How do you tax an object? The only entity that actually pays a tax is a human. If you tax a robot, you are actually taxing a company that uses them. Companies pay no taxes, they just pass them along to the human consumer as an increase in the cost of goods and services. All this proves is that while Bill Gates may be very smart when it comes to making money from computing, et al, he is no economist.
Speaking in Tech: Taxing robot labour for benefit glorious taxpayer
speaking_in_tech Greg Knieriemen podcast enterprise Regular tech podcasters Greg and Ed are joined by Josh Atwell of NetApp to discuss the rapid pace of innovation and automation and the impact on employment and society. The crew also discuss sexual harassment in the tech industry and Oracle “clawbacks”. The details… (0: …
Wednesday 22nd February 2017 21:14 GMT Adam 1
Humans pay no taxes. They merely pass them on as a reduction of their consumption from businesses. Just as silly an argument.
According to economics, businesses will charge as much as the market will bear and no more and seldom less. Humans will seek out the best deal for them (including a cost minimisation objective). Taxation is an input cost to businesses. So are employee salaries. So are executive salaries. Any business who wants to raise prices in response has to either have a monopoly/duopoly or hope that their competitors follow suit.
It's a genuinely interesting problem. If more folk are going to be displaced (I hate that word because it doesn't capture the impact on the individuals) then unemployment costs and pensions will rise, tax take will drop and spending capacity of society as a whole will drop. That is a negative feedback loop, so we are royally stuffed if we don't find some way of dealing with it. I think there are several issues with Bill G's suggestion (when does a piece of equipment become a robot as well as handling the import tariffs you would need to stop offshoring of the robot labour to give two examples) but it is worth considering in the mix of ideas.
Thursday 23rd February 2017 15:14 GMT Anonymous Coward
Interesting, good to think about, sad business and gov want more tax
I do not see the negative feedback loop in most new models I read about but then neither did those who advocated for Capitalism in the past. The idea seemed unassailable, supply and demand, prices kept in check by competition and regulation, wages determined by the marketplace in which anyone could equally participate. Basic human rights, environment and sustainability concerns all easily addressed by regulations that all would have to abide by, and for a while it looked like it was working.
They didn't see the massive negative feedback of Capitalism that would have successful enterprises reject the idea of fair competition and instead use their money to corrupt systems to ensure they made more money. The result today is massive destabilization of our political and economic systems with the vast majority of benefits and wealth increasingly accumulating into the hands of the few who have become more powerful than Emperor's on issues in which they have concerns.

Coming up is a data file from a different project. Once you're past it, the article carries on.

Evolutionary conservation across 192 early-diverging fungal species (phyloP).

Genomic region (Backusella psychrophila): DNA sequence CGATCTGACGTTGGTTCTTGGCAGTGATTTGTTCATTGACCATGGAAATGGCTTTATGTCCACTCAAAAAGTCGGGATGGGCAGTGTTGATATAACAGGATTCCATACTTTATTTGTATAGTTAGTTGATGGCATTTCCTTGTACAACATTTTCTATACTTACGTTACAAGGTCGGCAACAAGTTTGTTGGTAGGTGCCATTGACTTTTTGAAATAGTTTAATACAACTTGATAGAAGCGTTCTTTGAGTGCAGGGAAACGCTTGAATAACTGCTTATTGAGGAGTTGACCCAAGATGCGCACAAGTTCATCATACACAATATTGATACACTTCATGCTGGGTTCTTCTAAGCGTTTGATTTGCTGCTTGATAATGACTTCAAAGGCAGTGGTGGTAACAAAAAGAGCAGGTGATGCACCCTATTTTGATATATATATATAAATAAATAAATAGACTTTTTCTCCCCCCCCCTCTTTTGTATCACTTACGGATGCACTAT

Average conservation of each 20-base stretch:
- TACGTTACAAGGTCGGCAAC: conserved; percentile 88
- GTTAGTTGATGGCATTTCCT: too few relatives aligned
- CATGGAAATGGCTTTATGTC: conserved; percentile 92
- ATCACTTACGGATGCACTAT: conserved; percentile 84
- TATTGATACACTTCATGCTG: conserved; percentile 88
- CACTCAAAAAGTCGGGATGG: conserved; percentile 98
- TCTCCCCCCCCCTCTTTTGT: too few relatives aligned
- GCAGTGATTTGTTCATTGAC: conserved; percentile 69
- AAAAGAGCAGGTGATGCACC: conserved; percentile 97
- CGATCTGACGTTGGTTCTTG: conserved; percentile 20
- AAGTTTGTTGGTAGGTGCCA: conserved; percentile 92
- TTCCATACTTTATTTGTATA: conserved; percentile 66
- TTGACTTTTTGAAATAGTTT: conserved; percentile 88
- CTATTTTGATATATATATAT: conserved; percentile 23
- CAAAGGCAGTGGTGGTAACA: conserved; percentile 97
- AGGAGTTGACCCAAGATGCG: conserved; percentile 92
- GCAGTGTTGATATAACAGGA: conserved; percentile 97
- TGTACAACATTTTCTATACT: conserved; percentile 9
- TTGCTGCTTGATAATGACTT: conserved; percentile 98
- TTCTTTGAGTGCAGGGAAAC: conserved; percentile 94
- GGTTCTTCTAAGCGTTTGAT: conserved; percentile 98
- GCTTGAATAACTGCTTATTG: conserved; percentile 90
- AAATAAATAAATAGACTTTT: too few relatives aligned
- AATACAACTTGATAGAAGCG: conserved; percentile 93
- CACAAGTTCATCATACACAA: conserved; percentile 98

All new models require a dismantling of the results of the last model. That isn't new, it is what happened that enabled Democracy and Capitalism and that will have to occur again. Of course that does not result in a clean slate but remnants from which to build.
Thanks to technology our current democratic systems can be expanded to share the power taken from the currently powerful, to let individuals influence decisions. Of course we've learned that the masses are easily manipulated into acting, even voting against their own interests and instead act in the interest of lobby groups, so much so that their world view is formed by lobby groups. There are many ways to address such issues, to put in place checks and balances to help prevent the corruption, the negative feedback loops, that destroyed Democracy and Capitalism acting again to destroy the new systems.
But first the old systems need to be removed. Once that is done exactly what gets built from the remnants, the details, will, as it always depend on what is leftover.
Sharing the wealth from increased, even total, automation, seems to be one of the easier, and later, issues we have to deal with.
Wednesday 22nd February 2017 18:16 GMT Alan Brown
Friday 10th March 2017 18:13 GMT MachDiamond
What is a robot?
Is an electric sewing machine a robot? How about a CNC mill? A conveyor belt? Big factories often have unmanned trolleys for moving stuff around. Are they a "robot"? They displace a forklift driver. What about its big brother, the big movers that put pallets on skyscraper racks in a warehouse?
I have a hard time believing that a herd of non-technical, blood sucking lawyers, aka politicians, can write legislation that delineates the difference between a machine and a robot in a way that makes sense, is non-ambiguous and won't be obsolete in a week.
Friday 10th March 2017 18:16 GMT MachDiamond
In the US, fixed assets are already taxed based on their acquisition cost. If I buy a machine for $100K this year, it's taxed based on the purchase price for as long as I own it by the county. I can depreciate it on my Federal and State taxes over a period of time since They don't want me to deduct its cost all at once and deprive them of money They want today.